Also, we are given choices for representation, we are not in charge of decided who the choices will be. (if that makes any sense)
      But, at least, we men have personal freedom to grow our beards as we see fit and the opportunity to learn from the experience.

    4. WTC7

      @ mrgreen01,

      In terms of contemporary political science, when you say a country is a "republic" it simply means it's not a monarchy. The word comes from Latin 'res publica' meaning public affairs. I do understand, though, that the term republic has taken a different meaning and life in the US than in the rest of the world.

      Democracy is not the `rule of the mob`, in the rest of the world it is understood as the right of people to elect their representatives on a periodic basis (usually 4 years). Everybody who is over 18 and is a citizen can vote, no need to register your vote anywhere in advance. Greek word `demos`, from which the term democracy comes from, does not mean mob, but `populus`, common people. The fact that it is the majority of those who vote at elections that chooses those who will represent the country and make laws, has been challenged by many political theorists (including Robert Dahl, an American and considered as one of the world authorities on issues related to democracy). The solution to this problem has been that the constitutions of states ensure that the rights of every individual are respected. Such countries, where the common people have the right to choose their reps (by majority of 50% plus 1, and there are some really complicated systems that have been introduced here) and where the constitution ensures that a minority is protected, are called democracies, as understood in most countries of the world.

      According to some statistical data, less than one third of the total population votes in the States.

    5. Sean

      You should check out the book "Civilized to Death" by Chris Ryan. I think your perspective may be a bit off -- in my opinion of course. You may gain a different perspective after reading this book. Maybe not.

  14. dzany1

    I enjoyed this documentary.
    I fell in love with Reid's father, who seemed a delightful soul.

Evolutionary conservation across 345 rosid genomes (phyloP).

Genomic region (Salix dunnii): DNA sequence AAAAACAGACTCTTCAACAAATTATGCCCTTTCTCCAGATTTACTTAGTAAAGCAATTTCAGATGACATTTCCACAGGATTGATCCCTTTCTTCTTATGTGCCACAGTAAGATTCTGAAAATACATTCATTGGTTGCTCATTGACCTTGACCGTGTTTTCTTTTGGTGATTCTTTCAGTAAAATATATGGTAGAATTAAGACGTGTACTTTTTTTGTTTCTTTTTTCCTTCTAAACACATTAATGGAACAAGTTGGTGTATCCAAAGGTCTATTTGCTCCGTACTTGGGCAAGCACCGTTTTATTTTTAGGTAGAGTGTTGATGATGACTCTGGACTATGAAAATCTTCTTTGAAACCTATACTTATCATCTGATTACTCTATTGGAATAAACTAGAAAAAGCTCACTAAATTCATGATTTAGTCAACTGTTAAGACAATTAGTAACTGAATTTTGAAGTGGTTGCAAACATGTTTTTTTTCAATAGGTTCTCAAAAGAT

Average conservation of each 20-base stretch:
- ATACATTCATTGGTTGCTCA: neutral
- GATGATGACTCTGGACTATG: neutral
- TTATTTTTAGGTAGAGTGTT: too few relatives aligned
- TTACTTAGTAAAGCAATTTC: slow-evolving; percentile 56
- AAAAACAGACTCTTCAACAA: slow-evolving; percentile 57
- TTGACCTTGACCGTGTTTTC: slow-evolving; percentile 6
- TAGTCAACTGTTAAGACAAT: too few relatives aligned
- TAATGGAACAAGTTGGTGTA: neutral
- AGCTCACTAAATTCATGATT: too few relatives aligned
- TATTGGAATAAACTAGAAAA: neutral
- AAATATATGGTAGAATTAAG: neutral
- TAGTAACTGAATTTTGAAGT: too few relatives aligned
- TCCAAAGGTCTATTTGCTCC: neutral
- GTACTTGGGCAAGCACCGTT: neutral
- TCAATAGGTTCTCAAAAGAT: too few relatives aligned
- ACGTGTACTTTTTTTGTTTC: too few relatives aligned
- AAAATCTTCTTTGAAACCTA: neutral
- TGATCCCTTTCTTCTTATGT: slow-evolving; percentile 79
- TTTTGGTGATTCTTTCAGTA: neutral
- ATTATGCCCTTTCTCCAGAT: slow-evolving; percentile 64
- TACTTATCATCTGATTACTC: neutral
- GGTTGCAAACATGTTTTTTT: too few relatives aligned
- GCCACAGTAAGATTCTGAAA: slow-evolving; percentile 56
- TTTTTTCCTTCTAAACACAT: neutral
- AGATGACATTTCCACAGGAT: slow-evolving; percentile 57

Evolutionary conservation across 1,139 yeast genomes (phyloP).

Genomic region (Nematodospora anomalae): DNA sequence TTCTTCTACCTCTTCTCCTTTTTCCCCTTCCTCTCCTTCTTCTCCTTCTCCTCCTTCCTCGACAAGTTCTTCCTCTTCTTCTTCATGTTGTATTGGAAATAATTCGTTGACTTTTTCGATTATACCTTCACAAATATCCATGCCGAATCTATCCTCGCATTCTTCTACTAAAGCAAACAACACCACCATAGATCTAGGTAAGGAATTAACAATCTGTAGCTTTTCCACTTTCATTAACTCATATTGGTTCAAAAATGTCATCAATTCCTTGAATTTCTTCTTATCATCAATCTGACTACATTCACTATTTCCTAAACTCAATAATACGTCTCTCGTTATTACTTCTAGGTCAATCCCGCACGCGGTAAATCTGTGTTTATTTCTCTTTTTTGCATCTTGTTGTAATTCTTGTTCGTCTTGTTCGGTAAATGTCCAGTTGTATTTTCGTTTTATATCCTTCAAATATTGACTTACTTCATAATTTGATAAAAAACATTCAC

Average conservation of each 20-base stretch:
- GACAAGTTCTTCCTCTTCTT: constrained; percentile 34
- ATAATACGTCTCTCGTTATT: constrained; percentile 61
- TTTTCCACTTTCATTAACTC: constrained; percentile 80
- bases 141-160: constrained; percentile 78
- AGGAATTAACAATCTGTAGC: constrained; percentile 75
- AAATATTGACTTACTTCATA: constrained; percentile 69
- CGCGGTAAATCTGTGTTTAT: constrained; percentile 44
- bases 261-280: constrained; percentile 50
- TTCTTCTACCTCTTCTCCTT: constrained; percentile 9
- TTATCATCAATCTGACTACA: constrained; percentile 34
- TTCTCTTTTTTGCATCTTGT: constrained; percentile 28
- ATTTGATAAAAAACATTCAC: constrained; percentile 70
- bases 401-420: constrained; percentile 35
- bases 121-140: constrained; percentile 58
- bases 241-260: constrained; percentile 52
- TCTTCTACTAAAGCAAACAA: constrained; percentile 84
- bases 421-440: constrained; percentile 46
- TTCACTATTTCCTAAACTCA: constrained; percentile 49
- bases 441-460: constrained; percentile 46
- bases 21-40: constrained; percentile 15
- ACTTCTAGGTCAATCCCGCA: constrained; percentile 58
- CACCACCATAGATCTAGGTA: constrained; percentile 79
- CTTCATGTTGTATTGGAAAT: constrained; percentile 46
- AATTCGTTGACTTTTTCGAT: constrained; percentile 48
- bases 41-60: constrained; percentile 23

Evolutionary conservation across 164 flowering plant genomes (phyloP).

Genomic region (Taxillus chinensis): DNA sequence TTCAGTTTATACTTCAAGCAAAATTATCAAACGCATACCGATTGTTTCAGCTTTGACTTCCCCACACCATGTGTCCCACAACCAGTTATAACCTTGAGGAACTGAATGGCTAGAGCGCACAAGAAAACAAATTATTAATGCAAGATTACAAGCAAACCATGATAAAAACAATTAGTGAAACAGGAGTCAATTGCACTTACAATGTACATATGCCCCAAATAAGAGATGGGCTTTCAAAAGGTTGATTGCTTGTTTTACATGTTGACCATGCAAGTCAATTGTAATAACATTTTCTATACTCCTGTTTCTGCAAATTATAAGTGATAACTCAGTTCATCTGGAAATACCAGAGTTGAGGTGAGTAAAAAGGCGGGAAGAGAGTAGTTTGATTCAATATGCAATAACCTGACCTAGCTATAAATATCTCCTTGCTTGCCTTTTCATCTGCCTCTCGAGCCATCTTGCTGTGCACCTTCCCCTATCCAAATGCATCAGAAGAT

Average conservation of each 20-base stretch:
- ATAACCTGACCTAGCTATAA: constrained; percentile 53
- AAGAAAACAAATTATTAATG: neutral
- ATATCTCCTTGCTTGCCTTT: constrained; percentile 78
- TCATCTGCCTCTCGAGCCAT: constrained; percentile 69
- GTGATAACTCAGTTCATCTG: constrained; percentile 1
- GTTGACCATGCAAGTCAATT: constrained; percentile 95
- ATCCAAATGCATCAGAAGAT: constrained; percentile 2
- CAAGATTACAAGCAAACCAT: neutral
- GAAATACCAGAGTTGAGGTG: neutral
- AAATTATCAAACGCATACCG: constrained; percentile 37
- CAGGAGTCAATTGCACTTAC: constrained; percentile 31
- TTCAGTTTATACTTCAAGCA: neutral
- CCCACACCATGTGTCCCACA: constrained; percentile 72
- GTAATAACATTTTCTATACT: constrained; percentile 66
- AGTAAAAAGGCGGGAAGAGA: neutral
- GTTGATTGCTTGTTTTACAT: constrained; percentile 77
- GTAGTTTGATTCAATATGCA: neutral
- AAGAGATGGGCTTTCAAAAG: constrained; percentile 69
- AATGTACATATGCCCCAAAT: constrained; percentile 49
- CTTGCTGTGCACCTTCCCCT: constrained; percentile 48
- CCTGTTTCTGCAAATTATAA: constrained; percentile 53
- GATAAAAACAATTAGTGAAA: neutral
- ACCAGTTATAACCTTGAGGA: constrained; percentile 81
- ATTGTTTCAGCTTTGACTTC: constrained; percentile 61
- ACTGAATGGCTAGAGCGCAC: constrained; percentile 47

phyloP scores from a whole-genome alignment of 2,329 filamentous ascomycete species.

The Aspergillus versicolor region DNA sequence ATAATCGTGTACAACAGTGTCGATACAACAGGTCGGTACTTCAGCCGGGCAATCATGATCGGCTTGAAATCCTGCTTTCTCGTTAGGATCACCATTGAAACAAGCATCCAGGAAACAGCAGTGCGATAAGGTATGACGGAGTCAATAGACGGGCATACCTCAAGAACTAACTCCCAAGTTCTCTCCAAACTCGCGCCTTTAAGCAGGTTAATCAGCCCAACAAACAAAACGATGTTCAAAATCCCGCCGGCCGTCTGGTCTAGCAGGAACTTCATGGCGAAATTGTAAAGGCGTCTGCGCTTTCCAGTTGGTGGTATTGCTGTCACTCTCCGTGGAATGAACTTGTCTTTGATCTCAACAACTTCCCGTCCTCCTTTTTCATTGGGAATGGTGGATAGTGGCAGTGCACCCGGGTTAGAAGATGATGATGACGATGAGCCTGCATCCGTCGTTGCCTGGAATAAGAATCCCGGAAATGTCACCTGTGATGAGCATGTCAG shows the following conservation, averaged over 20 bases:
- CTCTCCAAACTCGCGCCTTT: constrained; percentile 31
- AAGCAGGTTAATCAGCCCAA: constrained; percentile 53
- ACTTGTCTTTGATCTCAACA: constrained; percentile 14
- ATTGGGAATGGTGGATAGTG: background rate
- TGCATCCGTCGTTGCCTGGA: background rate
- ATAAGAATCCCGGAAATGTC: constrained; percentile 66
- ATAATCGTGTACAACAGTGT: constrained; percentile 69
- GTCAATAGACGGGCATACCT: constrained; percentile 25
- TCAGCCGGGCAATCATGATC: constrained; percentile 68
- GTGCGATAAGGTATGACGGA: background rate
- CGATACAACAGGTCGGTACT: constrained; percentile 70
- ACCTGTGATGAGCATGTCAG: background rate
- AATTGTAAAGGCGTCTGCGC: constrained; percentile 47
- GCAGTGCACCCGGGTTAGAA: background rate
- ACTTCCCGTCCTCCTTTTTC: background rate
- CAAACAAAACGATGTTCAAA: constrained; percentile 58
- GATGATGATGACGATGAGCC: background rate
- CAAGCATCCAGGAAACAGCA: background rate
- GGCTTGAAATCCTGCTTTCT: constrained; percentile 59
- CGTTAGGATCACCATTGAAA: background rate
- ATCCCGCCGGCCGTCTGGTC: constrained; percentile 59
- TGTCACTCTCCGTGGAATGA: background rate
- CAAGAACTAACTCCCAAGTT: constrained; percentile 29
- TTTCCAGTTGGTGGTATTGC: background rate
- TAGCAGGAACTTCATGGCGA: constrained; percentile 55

I envisioned myself, trying to be front and center a camera with no script. I felt as if I were struggling with them as they tried to fill the void of empty video space.
    From this point, I will not see a bearded man and not think of these men.

  15. magarac

    Well worth watching!
    And growing a beard isn´t as hard as they make it look..

    1. sensory_1

      ahhhhhh,paranoid. good album.

  16. DeAndre Miiler

    Interesting doc... I through-ally enjoyed it. So many :manlytears: I don't agree with technology being a poison on society bit, but more so blame it on bad parenting and materialistic sheepleness, plus society being a generation behind(or 2 or 3) Being able to txt shorthand, but still being able to type in a semi-professional manner my even further the progression of our minds; keeping in mind that everything is good in moderation. Your opening up more cognitive connections for a given vocabulary entry. It's almost like knowing a second language(hell ebonics is accepted and taught) However, most people aren't fully acquainted with half of the shorthand and 1337 5p34k that make up this internet language. The cyber revolution is on an acceleration curve... Ready or not, learn it or get left behind.

  17. JezusVanNazareth

    I think this film is just tremendous!
    Upon reading the synopsis, one might stop to think 'this will be uninteresting and self indulgent', but au contraire! These men have interesting stories, these men have lived and will live beyond this film, which creates an interesting dynamic.

    The beard is a transformative process, along with the monologues. Just a great little quirky film!